The Partnership on Inclusion of Migrants and Refugees in EU Cities: Janne van Eerten

Janne van Eerten

European and International Public Affairs Advisor at the City of Amsterdam

Janne works at the public affairs department of the City of Amsterdam, specifically on the topics of labour, health and migration. She is one of the coordinators of the Urban Partnership on the Inclusion of Migrants and Refugees. Before starting her job at the City of Amsterdam Janne studied and worked in South Africa for 1,5 years. She holds a BSC in Urban Geography from the University of Amsterdam and an MA in International Relations from the University of Utrecht.

What is the Partnership on the Inclusion of Migrants and Refugees, and how does it relate to European Cities?

The Partnership on the Inclusion of Migrants and Refugees was created in 2016 under ‘the Urban Agenda for the EU’. The Urban Agenda was launched to give European cities a greater say in shaping EU legislations, funding and instruments. The 2015-2016 influx of migrants and refugees into the EU highlighted the limits of our current system and conventional approaches to reception and integration. It showed a need for more coordinated responses across different stakeholders and levels of governance.

The Partnership was created with the goal to improve migrant and refugee inclusion in the medium and long term. Since its launch, the Partnership has been co-led by the City of Amsterdam and the European Commission’s Directorate-General for Migration and Home Affairs.

The Partnership enables EU institutions, Member States and local authorities to develop new forms of direct and proactive cooperation. We bring together cities, Member States and EU institutions, as well as migrants and refugees, think tanks, international associations and civil society actors. This great diversity of stakeholders is what makes the Partnership unique. Together we identify bottlenecks related to integration, conceptualise actions to address these challenges, and provide resources, knowledge and networks for the implementation of these actions.

How is the Partnership helping in handling the current crisis and Russia’s invasion of Ukraine which resulted in an inflow of Ukrainian refugees across EU cities?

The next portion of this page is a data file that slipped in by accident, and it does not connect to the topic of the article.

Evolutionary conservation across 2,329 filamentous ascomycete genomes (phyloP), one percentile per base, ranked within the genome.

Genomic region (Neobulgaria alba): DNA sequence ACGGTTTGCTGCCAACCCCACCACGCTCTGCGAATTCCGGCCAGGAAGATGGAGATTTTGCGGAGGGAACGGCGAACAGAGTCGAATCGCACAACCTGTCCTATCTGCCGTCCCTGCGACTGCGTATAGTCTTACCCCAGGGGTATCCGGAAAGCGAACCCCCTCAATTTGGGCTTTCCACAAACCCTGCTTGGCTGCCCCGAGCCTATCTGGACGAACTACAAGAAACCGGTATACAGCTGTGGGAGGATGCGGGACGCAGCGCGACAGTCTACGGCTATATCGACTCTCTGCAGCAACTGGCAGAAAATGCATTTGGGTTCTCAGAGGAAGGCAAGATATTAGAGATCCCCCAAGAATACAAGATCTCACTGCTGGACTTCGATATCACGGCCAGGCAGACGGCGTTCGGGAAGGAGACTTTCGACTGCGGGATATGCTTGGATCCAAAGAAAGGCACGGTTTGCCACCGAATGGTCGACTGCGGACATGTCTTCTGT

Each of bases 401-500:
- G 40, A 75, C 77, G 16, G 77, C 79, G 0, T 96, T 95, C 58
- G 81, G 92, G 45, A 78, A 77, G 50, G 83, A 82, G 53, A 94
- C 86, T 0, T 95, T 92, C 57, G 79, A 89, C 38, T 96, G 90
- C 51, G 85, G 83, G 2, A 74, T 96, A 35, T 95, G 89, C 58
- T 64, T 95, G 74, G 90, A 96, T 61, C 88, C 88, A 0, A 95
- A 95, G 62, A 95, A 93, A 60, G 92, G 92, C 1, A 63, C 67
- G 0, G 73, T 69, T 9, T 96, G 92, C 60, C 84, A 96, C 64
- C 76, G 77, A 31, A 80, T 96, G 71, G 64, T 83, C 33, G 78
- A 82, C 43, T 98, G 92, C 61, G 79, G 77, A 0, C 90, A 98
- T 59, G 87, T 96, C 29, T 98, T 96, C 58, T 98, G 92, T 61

One of the key strengths of the Partnership is its ability to engage and involve external partners in pursuing its objectives. The war in Ukraine reshaped the Partnership’s focus. We are currently organising a series of meetings with our members and guest cities such as Warsaw, Krakow and Budapest to better understand the circumstances and jointly establish which solutions are needed in respect of the integration challenges that are being faced. To build on everything that has already been done we created an overview of all events and initiatives focused on Ukraine. These meetings about Ukraine are also used as an opportunity for relevant Commission services to exchange information on various projects and possibilities for support.

Could you give an example of the challenges and needs that cities are facing today as a result of the war in Ukraine?  

During our first Partnership meeting about Ukraine we identified challenges related to the current emergency situation: finance, housing, education, transport, inclusion and integration of people and the risk of human trafficking and exploitation of vulnerable groups. An organizational challenge is that many cities and governmental organizations do not have experience with such a sudden, high-volume influx of people and therefore sometimes lack sufficient coordination and communication. There is also a strong need for quality data, for instance in relation to the flow of displaced persons and the ambition of people in the longer term.

The Partnership is offering support for these identified challenges by sharing information on the availability of funding for cities and support in the need for data by providing accurate and regularly updated information on events and initiatives related to Ukraine. We also plan to set-up knowledge exchanges with international organizations and cities to learn from their experiences with welcoming high numbers of migrants and refugees.

Do you have any recommendations to improve European cooperation for better integration of migrants and refugees in cities?

The action plan of the Partnership for 2021-2022 includes recommendations on access to healthcare, mental health, arts & culture, inclusion of LGBTQI+, financial instruments, evidence-based policymaking and children in migration. My overall recommendations would be:

  • Make direct EU funding available for cities, especially in emergency situations, so that cities can directly improve the inclusion of migrants and refugees with support from the EU.
  • Include migrants and refugees in policy-making processes which affect their access to rights on local, national and European levels.
  • Do not reinvent the wheel; exchange knowledge and best practices on integration challenges between cities.

I am convinced that the EU cannot survive without the contribution of cities and cities cannot tackle challenges without the support and commitment of Europe. The Partnership is a great example of how cities and the EU can complement each other.